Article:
Wedding Planning Series: DIY Glitter Table Numbers

Today’s post is on a wedding DIY project that I’ve been working on for the past few months – DIY glitter table numbers. They actually don’t take very much time; I made 15 of them and would say they can be finished in 3-4 days. I just kept abandoning the project and going back to it!

We thought about doing watercolour table numbers, but ultimately decided to do these glitter table numbers instead. These sell for around $15-$20 each on Etsy – which means I would’ve had to spend around $300 on table numbers. I’m not a particularly crafty person, but knew I could spend only a fraction of that if I made them myself.

This is a fairly self-explanatory DIY. You can pretty much tell how it’s made just by looking at it! Spread glue, glitter, repeat. However, in this post, I hope to offer a few tips and tricks I picked up while making these.

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Supplies:

-Wooden numbers
-Wooden bases
-Metallic gold paint – I used 59mL Americana Multi-Surface Paint in the shade Champagne
-473 mL Mod Podge Glue (I bought matte, but finish does not matter)
-Hot Glue Gun
-Mod Podge Clear Acrylic Sealer – Make sure to buy the glossy finish (orange label)
-141.7g Loose Glitter of your colour choice – I used Recollections Fine Glitter in Gold
-Sponge applicator
-Flat paint brush (medium size)
-Paper plate
-Newspaper or something to cover your work surface with

I bought all of these supplies at Michaels, except for the sponge applicator and paint brush, both of which came in a big set of paintbrushes I bought at Dollarama for $3. I only used the sponge applicator because it was readily available, but you could get away with using a single flat paint brush for the whole project, as long as you wash it properly between steps. While we used fine glitter for our numbers, that there are different options to choose from based on your preference. Also, I probably only got through 10% of both the Mod Podge glue and the gold glitter, so I would recommend getting smaller bottles of both.

I also used 50% off coupons to get everything. It would’ve cost about $140 for all of the supplies to make 15 table numbers. That’s not so bad, but using the 50% coupons allowed me to costs by half. I felt silly walking up to the till with my $2.49 wooden number. It’s already pretty inexpensive, but all the costs do add up at full price.

Without further ado, here are the steps I took to make the table numbers:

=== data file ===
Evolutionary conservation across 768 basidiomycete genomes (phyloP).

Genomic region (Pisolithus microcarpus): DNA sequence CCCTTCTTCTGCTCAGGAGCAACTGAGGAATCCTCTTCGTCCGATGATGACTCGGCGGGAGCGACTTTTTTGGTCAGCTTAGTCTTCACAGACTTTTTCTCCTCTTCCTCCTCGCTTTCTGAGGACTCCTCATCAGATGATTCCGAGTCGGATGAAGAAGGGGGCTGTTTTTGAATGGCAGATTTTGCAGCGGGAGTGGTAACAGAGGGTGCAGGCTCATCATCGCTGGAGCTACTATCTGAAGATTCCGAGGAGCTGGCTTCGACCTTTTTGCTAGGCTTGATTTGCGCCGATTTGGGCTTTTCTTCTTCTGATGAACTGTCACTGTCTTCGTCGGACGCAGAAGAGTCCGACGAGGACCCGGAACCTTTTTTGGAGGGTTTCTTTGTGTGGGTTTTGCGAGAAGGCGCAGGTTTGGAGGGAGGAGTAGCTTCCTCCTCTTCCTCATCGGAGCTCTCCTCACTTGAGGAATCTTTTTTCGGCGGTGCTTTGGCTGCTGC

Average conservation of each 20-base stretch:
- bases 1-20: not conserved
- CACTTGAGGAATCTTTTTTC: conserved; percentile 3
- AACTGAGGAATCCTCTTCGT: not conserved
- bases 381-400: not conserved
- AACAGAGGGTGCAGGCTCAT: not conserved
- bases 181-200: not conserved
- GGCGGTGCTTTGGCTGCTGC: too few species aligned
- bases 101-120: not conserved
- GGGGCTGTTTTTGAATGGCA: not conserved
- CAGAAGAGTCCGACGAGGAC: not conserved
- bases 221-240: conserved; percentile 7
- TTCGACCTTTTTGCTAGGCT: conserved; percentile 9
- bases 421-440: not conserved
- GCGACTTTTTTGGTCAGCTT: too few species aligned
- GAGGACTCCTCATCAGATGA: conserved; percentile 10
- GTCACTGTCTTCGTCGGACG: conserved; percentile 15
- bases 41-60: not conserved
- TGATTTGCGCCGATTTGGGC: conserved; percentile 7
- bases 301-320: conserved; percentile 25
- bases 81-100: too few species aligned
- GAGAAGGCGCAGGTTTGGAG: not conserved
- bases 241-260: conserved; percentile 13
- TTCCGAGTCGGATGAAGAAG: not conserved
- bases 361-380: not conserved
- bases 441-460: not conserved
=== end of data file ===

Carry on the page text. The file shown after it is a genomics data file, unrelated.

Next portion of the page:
1. To start, I painted both the bases and the numbers with the champagne acrylic paint. For the bases, I waited until the first coat was dry to paint the second coat, and it took 3 coats to reach full opacity. With the numbers, I only did one layer, since you’ll be covering it with glitter, anyways. You can choose to make the base glittery as well, but since I wanted to leave the bases unglittered, I had to do a more careful job with the painting.

TIP: The reason I painted the numbers was in case the glitter didn’t apply perfectly even, then at least any bald spots would still be gold. Now that I’m finished with this project, I would say it’s not necessary to paint the numbers if you are careful at applying the glitter. I didn’t bother painting the last half of the numbers and they turned out just fine.

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2. Once the paint is dry, you can start covering the numbers with glitter.

TIP: Cover your work surface with something disposable – newspapers, scrap paper, etc. I used a plastic tablecloth from the dollar store that we bought for other purposes but never ended up using, and it worked out perfectly.  Anyone who has worked with glitter knows that it haunts you for life. You don’t want to still be vacuuming up glitter 2 years after making these.

3. Dump some glitter onto a large plastic or paper plate. Give the plate a gentle shake to evenly distribute the glitter on the surface of the plate.

3. Now go back to your wooden number. Evenly distribute a thin layer of Mod Podge to only one side of the number using the sponge applicator or brush.

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TIP: Work on one side at a time instead of an entire number at once because 1) The glue you painted on the first side will be dry by the time you finish spreading glue onto the whole number and 2) It will be hard to hold the number when all sides are covered with glue and you’re trying to dip it into the glitter.